The Jewish people have always been a disputatious lot. In the contemporary British Jewish community, issues such as attitudes to Israel, antisemitism, Jewish practice and schooling can be deeply divisive. Debates in the Jewish community can often be bitter, angry and alienating. So how can Jews maintain a sense of community and people-hood in the face of such differences? Can a more civil discourse replace some of the angry accusations and counter-accusations? Four very different panellists vocalised their opinions in what was a lively discussion.
Jon Boyd is the Executive Director of the Institute for Jewish Policy Research in London. His recent research examined the attitudes of Jews in Britain towards Israel (co-authored with David Graham).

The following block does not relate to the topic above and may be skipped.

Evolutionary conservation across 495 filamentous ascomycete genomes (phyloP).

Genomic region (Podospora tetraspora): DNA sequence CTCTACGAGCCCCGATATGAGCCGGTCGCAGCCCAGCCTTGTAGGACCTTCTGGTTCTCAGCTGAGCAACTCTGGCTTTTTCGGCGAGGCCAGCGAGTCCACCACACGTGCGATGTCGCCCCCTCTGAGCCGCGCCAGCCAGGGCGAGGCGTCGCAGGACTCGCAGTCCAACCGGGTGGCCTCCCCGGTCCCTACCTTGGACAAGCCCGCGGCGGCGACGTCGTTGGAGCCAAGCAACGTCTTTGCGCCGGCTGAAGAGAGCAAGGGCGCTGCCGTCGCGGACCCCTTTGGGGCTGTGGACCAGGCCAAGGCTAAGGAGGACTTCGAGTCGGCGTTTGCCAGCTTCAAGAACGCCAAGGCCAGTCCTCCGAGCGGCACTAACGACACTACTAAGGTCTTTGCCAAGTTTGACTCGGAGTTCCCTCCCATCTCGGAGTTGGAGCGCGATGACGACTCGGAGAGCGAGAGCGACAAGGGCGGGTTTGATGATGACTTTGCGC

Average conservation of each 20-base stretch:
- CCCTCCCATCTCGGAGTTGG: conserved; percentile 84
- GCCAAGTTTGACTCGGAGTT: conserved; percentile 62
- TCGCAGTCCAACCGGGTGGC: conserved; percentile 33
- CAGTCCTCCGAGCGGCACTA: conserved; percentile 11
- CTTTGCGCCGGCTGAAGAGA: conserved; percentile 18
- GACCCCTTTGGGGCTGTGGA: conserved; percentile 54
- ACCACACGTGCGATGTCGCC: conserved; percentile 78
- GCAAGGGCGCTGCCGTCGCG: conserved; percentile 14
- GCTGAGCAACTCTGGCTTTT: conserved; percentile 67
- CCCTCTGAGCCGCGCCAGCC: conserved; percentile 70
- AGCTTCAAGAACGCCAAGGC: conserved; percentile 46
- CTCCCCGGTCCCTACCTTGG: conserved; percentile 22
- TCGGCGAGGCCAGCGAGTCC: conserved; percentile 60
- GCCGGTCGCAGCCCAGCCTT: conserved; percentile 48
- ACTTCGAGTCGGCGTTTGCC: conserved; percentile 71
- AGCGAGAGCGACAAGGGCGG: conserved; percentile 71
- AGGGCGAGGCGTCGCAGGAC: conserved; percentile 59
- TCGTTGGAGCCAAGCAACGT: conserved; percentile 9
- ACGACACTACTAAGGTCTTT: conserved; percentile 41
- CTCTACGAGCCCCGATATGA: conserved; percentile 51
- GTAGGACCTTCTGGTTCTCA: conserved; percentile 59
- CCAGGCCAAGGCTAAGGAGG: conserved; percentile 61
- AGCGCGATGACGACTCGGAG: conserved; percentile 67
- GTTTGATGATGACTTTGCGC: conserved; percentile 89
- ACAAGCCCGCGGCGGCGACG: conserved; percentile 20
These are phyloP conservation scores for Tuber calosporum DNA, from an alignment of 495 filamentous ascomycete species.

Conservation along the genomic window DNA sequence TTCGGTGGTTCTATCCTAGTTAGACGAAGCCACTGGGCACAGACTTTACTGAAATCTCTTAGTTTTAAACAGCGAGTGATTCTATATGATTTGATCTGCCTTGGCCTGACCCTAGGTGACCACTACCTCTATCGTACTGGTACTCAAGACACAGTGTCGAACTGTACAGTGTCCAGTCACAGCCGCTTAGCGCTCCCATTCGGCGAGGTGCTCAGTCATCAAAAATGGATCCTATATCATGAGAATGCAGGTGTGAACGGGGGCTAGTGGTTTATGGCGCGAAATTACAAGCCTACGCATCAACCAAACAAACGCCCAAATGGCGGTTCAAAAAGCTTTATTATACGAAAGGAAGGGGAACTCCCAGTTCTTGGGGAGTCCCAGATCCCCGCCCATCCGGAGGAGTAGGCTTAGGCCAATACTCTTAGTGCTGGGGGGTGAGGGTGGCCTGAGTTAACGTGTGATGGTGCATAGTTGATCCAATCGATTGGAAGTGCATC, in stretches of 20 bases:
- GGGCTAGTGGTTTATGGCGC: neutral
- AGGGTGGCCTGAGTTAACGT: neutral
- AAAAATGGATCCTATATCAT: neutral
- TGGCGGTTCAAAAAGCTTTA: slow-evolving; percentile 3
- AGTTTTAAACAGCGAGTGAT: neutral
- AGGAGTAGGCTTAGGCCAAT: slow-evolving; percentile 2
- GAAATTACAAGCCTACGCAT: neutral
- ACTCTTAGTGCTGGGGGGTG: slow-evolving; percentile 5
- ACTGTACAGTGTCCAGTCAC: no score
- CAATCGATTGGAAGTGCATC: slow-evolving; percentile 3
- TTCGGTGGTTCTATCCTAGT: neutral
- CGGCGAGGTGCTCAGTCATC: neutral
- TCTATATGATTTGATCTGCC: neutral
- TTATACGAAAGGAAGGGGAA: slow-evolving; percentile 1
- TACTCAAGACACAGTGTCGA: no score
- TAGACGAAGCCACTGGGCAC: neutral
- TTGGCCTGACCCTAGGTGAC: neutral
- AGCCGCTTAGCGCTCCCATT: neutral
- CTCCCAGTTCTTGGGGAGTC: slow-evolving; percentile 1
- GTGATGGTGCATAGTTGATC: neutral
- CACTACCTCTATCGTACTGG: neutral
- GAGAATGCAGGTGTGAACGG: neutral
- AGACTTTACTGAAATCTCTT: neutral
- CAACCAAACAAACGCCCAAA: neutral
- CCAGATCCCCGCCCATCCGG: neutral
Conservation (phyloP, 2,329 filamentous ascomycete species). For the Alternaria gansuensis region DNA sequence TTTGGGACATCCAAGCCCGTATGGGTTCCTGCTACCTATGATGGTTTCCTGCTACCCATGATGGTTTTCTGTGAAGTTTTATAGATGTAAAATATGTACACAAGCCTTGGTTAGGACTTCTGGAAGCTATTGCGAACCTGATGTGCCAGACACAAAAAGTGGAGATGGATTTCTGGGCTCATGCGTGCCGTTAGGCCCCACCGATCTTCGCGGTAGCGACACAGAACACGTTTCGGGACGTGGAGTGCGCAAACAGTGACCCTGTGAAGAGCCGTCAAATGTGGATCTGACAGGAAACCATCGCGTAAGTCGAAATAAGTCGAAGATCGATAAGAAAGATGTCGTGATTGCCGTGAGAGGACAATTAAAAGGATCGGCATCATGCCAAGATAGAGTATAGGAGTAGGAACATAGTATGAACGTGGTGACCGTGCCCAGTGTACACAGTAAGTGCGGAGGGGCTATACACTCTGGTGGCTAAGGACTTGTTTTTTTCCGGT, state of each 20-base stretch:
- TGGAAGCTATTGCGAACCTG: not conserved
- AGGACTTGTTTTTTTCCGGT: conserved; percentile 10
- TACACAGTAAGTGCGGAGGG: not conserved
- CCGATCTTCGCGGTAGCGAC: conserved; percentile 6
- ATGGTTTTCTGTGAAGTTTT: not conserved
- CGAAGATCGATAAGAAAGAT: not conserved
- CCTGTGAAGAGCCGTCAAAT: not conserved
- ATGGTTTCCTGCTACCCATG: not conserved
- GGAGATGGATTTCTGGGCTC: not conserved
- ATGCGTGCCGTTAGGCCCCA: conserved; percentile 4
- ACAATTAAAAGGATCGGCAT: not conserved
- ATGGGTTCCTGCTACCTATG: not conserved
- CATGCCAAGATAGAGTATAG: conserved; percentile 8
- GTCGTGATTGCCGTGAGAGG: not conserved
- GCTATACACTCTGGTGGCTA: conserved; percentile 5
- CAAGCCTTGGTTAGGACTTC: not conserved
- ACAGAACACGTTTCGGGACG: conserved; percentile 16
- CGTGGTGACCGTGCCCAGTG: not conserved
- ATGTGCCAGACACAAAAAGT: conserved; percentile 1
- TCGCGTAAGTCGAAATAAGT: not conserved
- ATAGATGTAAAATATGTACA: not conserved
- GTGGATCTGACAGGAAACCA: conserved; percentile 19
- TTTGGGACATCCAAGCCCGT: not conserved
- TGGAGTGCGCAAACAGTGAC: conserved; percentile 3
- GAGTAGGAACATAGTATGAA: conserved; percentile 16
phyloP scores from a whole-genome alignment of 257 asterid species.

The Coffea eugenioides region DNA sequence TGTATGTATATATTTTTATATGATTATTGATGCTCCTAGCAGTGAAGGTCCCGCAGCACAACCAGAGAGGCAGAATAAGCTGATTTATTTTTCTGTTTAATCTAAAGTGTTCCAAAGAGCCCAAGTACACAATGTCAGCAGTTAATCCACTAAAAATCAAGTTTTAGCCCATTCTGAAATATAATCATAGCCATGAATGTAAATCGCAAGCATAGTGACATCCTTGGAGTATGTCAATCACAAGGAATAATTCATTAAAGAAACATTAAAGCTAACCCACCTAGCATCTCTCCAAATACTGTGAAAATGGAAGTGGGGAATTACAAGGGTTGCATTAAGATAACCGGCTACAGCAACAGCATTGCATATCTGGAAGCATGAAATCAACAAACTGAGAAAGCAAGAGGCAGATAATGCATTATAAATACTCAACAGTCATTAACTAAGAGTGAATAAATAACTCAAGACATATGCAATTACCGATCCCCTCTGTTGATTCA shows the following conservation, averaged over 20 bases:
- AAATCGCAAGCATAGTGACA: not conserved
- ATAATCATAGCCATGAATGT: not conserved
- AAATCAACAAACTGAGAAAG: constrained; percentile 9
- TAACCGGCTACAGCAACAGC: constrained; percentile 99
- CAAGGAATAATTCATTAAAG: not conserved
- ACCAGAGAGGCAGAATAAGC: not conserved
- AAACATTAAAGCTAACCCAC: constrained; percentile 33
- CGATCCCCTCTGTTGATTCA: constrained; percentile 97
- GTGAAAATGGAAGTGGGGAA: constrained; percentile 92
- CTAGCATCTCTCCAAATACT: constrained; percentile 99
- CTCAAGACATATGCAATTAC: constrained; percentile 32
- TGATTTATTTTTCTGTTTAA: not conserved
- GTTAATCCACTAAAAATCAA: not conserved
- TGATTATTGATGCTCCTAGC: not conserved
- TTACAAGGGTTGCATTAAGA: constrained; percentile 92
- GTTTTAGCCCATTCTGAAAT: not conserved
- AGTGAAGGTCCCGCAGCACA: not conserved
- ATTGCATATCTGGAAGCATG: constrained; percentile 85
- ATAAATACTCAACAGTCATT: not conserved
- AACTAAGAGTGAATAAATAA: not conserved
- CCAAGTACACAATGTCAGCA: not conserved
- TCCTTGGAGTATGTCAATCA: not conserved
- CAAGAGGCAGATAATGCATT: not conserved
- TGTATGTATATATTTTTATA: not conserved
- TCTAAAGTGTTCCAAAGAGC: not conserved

Keith Kahn-Harris is a sociologist, researcher, writer and music critic. A lecturer for the Open University, he is convenor of the project New Jewish Thought and the co-author of Turbulent Times with Ben Gidley.
Melanie Phillips writes columns for The Daily Mail and The Spectator and appears regularly on programmes such as Moral Maze. Londonistan (2006) was a bestseller and her new book is The World Turned Upside Down.
Miri Weingarten is Director of JNews – alternative Jewish perspectives on Israel and Palestine – and works for Physicians for Human Rights and other organisations.
Martin Bright is Political Editor of the JC and a former political editor of the New Statesman. He now writes a column for The Spectator.
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